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Here is my guess, which doesn't work:

class BaseClass(object):
    def foo(self):
        return 'foo'
    def bar(self):
        return 'bar'
    def methods_implemented(self):
        """This doesn't work..."""
        overriden = []
        for method in ('foo', 'bar'):
            this_method = getattr(self, method)
            base_method = getattr(BaseClass, method)
            if this_method is not base_method:
                overriden.append(method)
        return overriden

class SubClass(BaseClass):
    def foo(self):
        return 'override foo'

o = SubClass()
o.methods_implemented()

Ideally, methods_implemented() would return ['foo'].

How?

(Why would I want to do this? My base class is an HTTP Resource class which has methods GET, POST etc. By default they return 405 Method Not Implemented. It also has a method OPTIONS which should return a 200 response with the header Allow set to the methods which any subclass implements.)

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4  
Why is this a community wiki? –  Alvin Row Nov 21 '09 at 22:35
5  
Not sure why you would want to do this. In any class hierarchy, a base class should not be required to know anything about derived classes. If this is required, maybe your design needs to be rethought. –  Steg Nov 21 '09 at 22:37
4  
I agree this shouldn't be wiki: there will be an answer that works and can be accepted. Also, I'd be interested to hear more about why you want to do this, not because you shouldn't, but because it sounds like one of those solutions to a problem that has a better and very different solution somewhere else. –  Ned Batchelder Nov 21 '09 at 22:55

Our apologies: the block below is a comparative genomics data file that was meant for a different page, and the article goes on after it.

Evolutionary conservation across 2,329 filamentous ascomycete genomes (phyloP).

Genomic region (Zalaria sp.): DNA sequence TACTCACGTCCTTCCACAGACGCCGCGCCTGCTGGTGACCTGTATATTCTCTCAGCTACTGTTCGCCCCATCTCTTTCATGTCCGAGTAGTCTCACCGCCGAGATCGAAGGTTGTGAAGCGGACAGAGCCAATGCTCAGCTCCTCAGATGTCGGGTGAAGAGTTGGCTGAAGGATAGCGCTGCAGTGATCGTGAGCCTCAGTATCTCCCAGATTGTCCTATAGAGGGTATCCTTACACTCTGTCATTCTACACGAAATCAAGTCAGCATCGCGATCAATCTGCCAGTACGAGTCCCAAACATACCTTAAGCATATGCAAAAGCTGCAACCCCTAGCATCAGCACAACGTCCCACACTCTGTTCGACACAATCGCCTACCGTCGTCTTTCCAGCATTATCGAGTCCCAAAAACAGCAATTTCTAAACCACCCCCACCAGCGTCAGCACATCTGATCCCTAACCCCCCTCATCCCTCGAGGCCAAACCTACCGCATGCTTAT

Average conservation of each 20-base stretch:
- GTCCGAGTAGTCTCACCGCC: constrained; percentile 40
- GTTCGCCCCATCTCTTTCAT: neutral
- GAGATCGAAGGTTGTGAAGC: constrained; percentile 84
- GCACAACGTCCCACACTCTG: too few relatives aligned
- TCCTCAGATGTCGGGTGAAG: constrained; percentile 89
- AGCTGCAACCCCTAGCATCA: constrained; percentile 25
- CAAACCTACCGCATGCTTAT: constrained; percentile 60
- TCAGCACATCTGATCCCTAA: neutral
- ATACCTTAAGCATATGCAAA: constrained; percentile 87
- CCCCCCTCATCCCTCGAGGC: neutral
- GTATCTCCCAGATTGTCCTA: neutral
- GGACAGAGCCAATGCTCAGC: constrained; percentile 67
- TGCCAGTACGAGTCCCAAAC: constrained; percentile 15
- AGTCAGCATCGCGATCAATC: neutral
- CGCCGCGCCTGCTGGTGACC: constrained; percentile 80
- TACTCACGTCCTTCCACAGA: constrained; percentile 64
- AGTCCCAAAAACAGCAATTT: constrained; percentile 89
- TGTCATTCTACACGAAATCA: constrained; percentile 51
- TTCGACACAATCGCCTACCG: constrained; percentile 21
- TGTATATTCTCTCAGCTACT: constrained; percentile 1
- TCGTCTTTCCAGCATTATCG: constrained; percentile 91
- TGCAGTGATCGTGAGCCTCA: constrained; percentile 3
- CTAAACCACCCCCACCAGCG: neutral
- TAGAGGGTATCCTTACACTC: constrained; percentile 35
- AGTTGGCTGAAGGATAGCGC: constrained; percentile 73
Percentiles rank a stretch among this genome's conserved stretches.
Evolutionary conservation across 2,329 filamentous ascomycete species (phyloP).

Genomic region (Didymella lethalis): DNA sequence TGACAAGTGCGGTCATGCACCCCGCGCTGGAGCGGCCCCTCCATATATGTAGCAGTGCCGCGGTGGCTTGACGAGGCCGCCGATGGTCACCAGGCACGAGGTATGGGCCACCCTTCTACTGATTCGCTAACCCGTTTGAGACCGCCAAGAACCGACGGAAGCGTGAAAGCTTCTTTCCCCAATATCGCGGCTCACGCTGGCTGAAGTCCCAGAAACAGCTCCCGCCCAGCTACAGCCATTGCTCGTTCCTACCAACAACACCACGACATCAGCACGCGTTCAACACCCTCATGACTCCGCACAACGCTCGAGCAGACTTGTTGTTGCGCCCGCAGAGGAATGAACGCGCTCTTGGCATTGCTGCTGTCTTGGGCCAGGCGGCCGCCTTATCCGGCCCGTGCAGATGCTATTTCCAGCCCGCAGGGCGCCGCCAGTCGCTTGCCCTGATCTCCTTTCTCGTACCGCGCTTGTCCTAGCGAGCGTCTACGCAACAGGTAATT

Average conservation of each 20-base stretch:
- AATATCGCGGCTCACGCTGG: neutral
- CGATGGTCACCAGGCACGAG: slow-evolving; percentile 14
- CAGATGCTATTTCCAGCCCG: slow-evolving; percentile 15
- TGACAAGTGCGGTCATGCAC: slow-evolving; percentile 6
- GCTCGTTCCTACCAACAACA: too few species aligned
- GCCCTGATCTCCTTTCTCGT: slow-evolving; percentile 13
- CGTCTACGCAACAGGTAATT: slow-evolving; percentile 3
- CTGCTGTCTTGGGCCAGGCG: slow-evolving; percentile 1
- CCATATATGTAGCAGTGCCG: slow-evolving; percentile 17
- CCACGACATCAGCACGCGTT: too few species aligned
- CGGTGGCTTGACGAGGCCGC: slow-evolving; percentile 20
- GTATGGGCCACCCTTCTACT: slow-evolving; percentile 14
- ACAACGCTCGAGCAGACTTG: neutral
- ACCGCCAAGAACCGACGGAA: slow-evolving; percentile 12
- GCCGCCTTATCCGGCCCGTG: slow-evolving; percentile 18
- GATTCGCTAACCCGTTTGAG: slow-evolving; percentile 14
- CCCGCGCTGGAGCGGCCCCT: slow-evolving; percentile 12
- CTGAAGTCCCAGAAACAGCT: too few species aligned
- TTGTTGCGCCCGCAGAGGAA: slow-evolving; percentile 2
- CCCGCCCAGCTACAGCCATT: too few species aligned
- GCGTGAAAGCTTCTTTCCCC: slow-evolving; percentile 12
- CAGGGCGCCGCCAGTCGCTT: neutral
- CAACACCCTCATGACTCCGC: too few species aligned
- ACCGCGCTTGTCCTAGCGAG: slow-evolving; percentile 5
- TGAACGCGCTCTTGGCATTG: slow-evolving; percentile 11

Hmmmm, not the answer, but I think it should be "... if ths_method is not base_method ..." –  Oren S Nov 21 '09 at 23:58
    
HTTPResource class from where? I can't find any such beast in python. –  Jarret Hardie Nov 22 '09 at 0:57

2 Answers 2

up vote 6 down vote accepted

Perhaps this?

>>> class BaseClass(object):
...     def foo(self):
...         return 'foo'
...     def bar(self):
...         return 'bar'
...     def methods_implemented(self):
...         """This does work."""
...         overriden = []
...         for method in ('foo', 'bar'):
...             this_method = getattr(self, method)
...             base_method = getattr(BaseClass, method)
...             if this_method.__func__ is not base_method.__func__:
...                 overriden.append(method)
...         return overriden
... 
>>> class SubClass(BaseClass):
...     def foo(self):
...         return 'override foo'
... 
>>> o = SubClass()
>>> o.methods_implemented()
['foo']

This checks whether the function objects behind the bound methods are the same.

Note, prior to Python 2.6, the __func__ attribute was named im_func.

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This works, with the exception that in my python-2.5 interpreter you need to check im_func, not func. Perhaps you could mention that in your answer. Thanks. –  Tenac Nov 22 '09 at 0:12
1  
You're welcome, though next time you might consider not marking questions like this as community wiki. Responders like to get their points! –  Ned Deily Nov 22 '09 at 2:16

The methods, even though calling the same object, are NOT the same object. You must test to see if the functions wrapped in the unbound method are the same object.

I'm using 2.6 over here, so I also changed the class to inherit from object.

>>> class BaseClass(object):
...     def foo(self):
...         return 'foo'
...     def bar(self):
...         return 'bar'
...     def methods_implemented(self):
...         """This doesn't work..."""
...         overriden = []
...         for method in ('foo', 'bar'):
...             this_method = getattr(self, method).__func__
...             base_method = getattr(BaseClass, method).__func__
...             if this_method is base_method:
...                 overriden.append(method)
...         return overriden
... 
>>> class SubClass(BaseClass):
...     def foo(self):
...         return 'override foo'
... 
>>> o = SubClass()
>>> o.methods_implemented()
['bar']
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